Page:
On Tuesday, I made the following observations on recent price action in the S&P 500 and volume levels:

“The relief in equity markets could be short-lived, however. A tenet of technical analysis is that a move by an asset (commodities, currencies, equities, etc) is considered to be ‘technically strong’ if there is strong volume supporting the move. Such has not been the case. Volume has been lacking behind the recent gains in equity markets in recent days, especially compared to recent averages.”

With minimal price action the past few days, relative to the first few weeks of August, and volume substantially lower, the trend appeared to be holding. The data accumulated thus far on Thursday strengthens the argument.

SP_500_Plummets_as_Volume_Surges_body_Picture_13.png, S&P 500 Plummets as Volume Surges

Prepared by Christopher Vecchio

At the time this article written, volume on the S&P 500 was 751.96 million shares – roughly 30 million less than Wednesday’s volume – and there are still 90 minutes left in the U.S. session. Similarly, the Australian Dollar and the Canadian Dollar are two of the worst performing currencies on the day, down 1.61 percent and 1.00 percent against their American counterpart, respectively.

Updated from August 16, 2011

SP_500_Plummets_as_Volume_Surges_body_Picture_19.png, S&P 500 Plummets as Volume Surges

Prepared by Christopher Vecchio

During the second round of quantitative easing, from November 3, 2010 to June 30, 2011, the S&P 500 traded mostly higher, rising from 1221.06 to 1320.64, as noted in the chart above. Volume was both dense and thin, and the correlation between the S&P 500 and volume was an insignificant -0.14 over the life of the Federal Reserve’s liquidity injections vis-à-vis quantitative easing.

SP_500_Plummets_as_Volume_Surges_body_Picture_22.png, S&P 500 Plummets as Volume Surges

Prepared by Christopher Vecchio

Since July 1, the day after quantitative easing round two ended, a quite different story has unfolded. The S&P 500 has dropped from near 1350 to as far as 1100. Volume, on the other hand, has been steadily increasing, as noted in the chart above. The correlation here, albeit, on a smaller pool of data, is significantly stronger: a -0.88 correlation.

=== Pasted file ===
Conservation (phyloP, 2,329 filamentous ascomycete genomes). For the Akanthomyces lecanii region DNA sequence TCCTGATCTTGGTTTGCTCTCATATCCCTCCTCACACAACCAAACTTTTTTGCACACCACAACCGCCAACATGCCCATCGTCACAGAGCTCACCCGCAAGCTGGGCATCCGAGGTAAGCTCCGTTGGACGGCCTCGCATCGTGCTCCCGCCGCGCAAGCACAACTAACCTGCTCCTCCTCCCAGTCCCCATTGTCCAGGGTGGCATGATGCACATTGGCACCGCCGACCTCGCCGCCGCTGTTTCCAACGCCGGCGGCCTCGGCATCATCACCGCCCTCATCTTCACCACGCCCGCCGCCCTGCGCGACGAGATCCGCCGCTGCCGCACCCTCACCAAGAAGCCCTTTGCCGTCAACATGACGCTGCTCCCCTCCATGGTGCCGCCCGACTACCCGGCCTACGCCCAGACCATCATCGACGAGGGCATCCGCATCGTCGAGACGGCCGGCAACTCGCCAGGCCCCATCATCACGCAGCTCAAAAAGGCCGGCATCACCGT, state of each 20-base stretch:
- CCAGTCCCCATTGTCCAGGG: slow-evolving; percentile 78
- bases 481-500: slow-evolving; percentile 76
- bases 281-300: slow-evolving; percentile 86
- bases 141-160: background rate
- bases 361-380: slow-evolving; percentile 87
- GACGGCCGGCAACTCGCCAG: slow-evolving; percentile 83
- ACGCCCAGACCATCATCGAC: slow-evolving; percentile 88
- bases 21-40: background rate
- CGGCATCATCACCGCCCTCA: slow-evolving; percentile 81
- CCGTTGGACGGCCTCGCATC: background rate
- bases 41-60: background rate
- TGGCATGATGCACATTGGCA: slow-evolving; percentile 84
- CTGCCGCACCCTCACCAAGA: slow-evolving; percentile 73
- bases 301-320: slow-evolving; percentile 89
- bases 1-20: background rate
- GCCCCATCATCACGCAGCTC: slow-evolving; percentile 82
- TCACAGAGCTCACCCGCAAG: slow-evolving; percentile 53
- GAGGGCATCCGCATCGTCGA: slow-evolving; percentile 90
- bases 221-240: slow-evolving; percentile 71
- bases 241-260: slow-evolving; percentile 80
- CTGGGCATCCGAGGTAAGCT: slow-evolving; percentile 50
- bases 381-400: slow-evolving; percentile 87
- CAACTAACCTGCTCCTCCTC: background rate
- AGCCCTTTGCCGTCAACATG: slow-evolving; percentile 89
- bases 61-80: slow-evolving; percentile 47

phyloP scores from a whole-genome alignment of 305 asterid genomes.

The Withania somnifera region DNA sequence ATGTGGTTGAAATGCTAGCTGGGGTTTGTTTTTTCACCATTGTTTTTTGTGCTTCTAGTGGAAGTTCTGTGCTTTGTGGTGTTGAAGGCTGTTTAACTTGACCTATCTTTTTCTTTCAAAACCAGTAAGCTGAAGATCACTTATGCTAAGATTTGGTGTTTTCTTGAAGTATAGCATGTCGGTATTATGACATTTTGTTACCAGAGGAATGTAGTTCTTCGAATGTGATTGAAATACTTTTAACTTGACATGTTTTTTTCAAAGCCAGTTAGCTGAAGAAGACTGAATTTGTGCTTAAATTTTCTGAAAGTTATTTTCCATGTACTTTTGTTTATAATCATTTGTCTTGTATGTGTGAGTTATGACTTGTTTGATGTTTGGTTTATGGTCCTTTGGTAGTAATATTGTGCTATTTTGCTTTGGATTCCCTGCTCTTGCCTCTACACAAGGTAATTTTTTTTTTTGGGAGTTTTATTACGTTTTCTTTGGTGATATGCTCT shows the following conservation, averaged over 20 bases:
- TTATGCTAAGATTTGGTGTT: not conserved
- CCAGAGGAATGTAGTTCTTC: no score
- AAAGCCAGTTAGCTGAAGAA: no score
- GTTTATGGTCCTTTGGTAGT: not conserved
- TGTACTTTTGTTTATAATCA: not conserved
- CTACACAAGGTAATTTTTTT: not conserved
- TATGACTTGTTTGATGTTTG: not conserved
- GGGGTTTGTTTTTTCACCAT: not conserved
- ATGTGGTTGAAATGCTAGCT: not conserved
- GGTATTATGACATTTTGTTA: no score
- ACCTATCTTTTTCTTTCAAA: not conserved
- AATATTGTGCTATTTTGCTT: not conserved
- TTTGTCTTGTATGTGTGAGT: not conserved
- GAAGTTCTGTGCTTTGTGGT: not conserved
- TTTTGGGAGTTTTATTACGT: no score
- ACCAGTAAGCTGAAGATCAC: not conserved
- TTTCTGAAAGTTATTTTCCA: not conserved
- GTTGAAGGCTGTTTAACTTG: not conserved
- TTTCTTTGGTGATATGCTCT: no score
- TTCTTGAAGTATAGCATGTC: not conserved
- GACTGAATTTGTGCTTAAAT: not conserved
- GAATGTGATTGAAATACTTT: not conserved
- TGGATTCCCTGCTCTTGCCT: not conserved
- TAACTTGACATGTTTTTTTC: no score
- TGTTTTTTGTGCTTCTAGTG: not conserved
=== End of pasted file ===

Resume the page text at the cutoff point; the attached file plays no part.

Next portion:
Certainly, this is cause for concern. A brief glance over correlations between currencies, equity market performance and volume suggests necessarily suggests that currency traders maintain cautious optimism towards the riskier assets, especially the long-components of the FX Carry Trade Index.

As David Rodriguez, Quantitative Strategist noted in a report today, “The Australian Dollar’s link to the Dow Jones Industrial Average likewise trades near record-strength, and the AUD/USD remains a speculator’s favorite as a proxy to stocks and commodity prices…Thus if you believe that the DJIA is headed higher, the AUDUSD represents an attractive and more liquid alternative to straight bets on the Dow itself.

I would point out that, like the DJIA, the S&P 500 shares a near-identical correlation with the AUD/USD, while also sharing an equally significant negative correlation (positive with the Loonie) with the USD/CAD. Accordingly, as the data suggests, if volume picks up, the S&P 500 will likely fall, and given their correlations with the S&P 500, the Aussie and the Lonnie will likely fall as well against their American counterpart.

Written by Christopher Vecchio, Currency Analyst

To contact the author of this report, please send inquiries to: cvecchio@dailyfx.com

Follow Christopher Vecchio on Twitter: @CVecchioFX